Dogs and wildlife don’t always mix. But the wildfire devastation down in Australia has left hero dogs nevertheless using their noses to help rescuers protect the estimated 1 billion animals affected by this blaze.
We already wrote about Bear and Taylor, both trained koala detection dogs who use their noses to help rescuers detect any survivors clinging to life in charred debris. But now a third canine hero, Smudge, has also donned fireproof booties to assist with this life-saving effort.
“One of the challenges we’ve faced in the Blue Mountains area is they’re really difficult habitats to survey for koalas,” one of the rescue volunteers, Dr Kellie Leigh, explained to the San Diego Zoo Global Wildlife Conservancy.
In some areas, rescuers can simply spot koala survivors clinging to trees, but the brush in this area is too thick for rescuers to quickly spot survivors. “The trees can be really big, the canopy can be really dense and you just can’t see them by looking,” Leigh said.
Smudge was recruited to the team after volunteers found his powerful nose could find, in just five minutes, twice as much koala scat as the human volunteers found in an hour. Working with Smudge has helped rescuers find more koalas – in just a fraction of the time.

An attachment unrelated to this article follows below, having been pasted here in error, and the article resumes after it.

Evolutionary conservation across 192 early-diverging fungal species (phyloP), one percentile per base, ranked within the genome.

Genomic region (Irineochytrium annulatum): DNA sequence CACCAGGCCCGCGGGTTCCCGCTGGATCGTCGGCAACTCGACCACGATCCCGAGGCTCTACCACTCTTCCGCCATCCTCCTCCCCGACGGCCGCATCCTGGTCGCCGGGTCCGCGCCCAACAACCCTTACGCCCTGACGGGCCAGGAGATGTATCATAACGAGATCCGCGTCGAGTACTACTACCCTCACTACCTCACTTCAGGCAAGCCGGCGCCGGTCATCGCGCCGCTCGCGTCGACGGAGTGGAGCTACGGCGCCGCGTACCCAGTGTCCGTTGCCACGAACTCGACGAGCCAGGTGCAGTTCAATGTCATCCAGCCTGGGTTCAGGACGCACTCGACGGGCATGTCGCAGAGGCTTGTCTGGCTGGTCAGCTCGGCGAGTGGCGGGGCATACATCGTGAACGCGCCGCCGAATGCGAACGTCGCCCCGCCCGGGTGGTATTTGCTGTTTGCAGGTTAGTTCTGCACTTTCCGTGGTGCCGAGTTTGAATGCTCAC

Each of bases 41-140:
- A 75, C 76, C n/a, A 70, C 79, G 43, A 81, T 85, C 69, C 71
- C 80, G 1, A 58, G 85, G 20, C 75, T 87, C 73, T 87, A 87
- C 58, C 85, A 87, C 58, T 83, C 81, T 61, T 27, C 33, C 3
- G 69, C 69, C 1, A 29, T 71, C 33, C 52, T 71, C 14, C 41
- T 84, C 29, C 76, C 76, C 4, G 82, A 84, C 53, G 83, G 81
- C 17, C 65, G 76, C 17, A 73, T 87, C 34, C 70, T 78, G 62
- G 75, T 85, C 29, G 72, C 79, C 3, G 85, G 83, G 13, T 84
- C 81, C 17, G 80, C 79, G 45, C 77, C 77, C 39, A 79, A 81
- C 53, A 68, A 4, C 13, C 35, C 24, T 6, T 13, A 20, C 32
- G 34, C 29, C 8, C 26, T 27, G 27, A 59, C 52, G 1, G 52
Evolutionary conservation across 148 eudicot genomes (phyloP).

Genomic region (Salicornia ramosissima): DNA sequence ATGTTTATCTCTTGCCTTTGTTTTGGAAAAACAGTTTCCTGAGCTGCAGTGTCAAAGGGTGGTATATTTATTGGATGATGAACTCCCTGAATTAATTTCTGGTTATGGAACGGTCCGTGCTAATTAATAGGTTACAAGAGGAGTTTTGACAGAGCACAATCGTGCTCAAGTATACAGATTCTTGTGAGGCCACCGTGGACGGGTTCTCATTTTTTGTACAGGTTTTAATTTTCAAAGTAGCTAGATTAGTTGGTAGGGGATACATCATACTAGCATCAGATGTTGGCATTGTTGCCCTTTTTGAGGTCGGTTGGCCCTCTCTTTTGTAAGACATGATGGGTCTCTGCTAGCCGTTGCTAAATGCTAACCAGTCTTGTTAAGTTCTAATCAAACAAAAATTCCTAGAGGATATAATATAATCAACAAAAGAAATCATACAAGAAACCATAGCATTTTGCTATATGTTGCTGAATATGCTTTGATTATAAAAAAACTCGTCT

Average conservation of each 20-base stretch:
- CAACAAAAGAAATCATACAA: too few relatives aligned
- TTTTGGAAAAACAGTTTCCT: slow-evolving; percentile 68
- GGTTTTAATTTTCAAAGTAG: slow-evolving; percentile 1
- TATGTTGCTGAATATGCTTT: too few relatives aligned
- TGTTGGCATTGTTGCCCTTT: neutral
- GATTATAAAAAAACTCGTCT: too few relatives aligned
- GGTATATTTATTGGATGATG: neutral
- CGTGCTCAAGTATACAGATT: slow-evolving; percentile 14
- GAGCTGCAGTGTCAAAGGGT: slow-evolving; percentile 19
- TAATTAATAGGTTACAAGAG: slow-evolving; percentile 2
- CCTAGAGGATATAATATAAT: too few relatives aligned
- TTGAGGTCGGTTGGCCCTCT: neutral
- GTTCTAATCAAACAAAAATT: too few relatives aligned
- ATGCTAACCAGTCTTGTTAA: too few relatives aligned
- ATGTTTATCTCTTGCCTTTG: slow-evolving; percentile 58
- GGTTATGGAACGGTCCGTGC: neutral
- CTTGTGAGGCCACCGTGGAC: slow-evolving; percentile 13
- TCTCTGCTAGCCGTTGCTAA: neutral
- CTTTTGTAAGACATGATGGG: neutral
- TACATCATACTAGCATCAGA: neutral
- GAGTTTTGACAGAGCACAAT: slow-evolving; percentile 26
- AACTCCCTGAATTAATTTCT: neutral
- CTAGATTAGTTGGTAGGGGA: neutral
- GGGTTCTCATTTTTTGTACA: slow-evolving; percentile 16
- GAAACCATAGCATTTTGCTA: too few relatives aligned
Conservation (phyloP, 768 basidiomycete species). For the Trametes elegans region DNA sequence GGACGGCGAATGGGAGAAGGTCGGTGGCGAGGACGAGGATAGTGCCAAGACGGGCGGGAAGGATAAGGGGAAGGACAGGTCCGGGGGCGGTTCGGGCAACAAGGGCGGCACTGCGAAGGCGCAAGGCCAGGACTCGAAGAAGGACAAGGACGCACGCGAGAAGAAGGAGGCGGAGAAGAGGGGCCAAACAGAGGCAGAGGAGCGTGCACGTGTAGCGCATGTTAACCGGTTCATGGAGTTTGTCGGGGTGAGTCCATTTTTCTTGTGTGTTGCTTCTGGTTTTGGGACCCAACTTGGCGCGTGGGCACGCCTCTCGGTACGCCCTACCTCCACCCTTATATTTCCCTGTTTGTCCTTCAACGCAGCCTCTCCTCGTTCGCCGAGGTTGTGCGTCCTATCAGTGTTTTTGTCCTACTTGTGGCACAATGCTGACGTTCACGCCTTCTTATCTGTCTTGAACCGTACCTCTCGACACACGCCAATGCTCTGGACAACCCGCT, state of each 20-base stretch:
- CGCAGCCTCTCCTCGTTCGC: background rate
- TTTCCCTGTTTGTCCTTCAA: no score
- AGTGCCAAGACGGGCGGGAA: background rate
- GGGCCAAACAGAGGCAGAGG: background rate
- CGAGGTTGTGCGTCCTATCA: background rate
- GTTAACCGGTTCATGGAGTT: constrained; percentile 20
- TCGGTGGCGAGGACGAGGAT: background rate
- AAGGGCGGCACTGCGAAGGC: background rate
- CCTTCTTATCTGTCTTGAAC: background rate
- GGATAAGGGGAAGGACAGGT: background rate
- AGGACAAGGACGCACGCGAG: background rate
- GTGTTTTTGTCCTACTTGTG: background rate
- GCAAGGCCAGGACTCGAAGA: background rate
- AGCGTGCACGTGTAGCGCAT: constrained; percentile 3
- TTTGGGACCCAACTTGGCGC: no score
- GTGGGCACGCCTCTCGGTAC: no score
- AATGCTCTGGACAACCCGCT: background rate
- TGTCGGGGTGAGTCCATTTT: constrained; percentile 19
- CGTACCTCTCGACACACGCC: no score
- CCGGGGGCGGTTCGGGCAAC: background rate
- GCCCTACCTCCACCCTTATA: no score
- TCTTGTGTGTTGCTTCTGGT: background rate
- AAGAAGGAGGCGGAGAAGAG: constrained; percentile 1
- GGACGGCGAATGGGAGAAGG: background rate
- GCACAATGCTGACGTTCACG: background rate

“They’re (detection dogs) incredibly useful out here,’ said Leigh, whose team also includes other skilled human rescuers. “We’ve trialled a lot of different survey methods and the most effective by far is using the detection dogs.
Finding koala droppings help rescuers narrow their search to specific trees, because trees with scat near their trucks have a greater probability of containing a burned, frightened, and/or hungry koala clinging to the branches above. Now Smudge runs ahead in search of koala droppings, then runs back to show his fellow rescuers what he’s found.
“The dog will help us find the scats,” said Leigh, and “if we find fresh scat we can then start focusing on the canopy and doing an intense search and hopefully locate the koala.”
Watch this very good boy at work in the video below!
Meet Smudge, an essential member of the Australia search and rescue team. For conservationists, finding a koala hiding in a tree is nearly impossible—but not for Smudge! He's helping the team locate survivors after mega-fires blazed through the area. 🐶🇦🇺EndExtinction.org/Help
Posted by San Diego Zoo Global Wildlife Conservancy on Monday, January 20, 2020
J. Swanson is a writer, traveler, and animal-enthusiast based in Seattle, an appropriately pet-crazed city where dog or cat ownership even outweighs the number of kids. When the weather permits, she likes to get outside and explore the rest of the Pacific Northwest, always with a coffee in hand.
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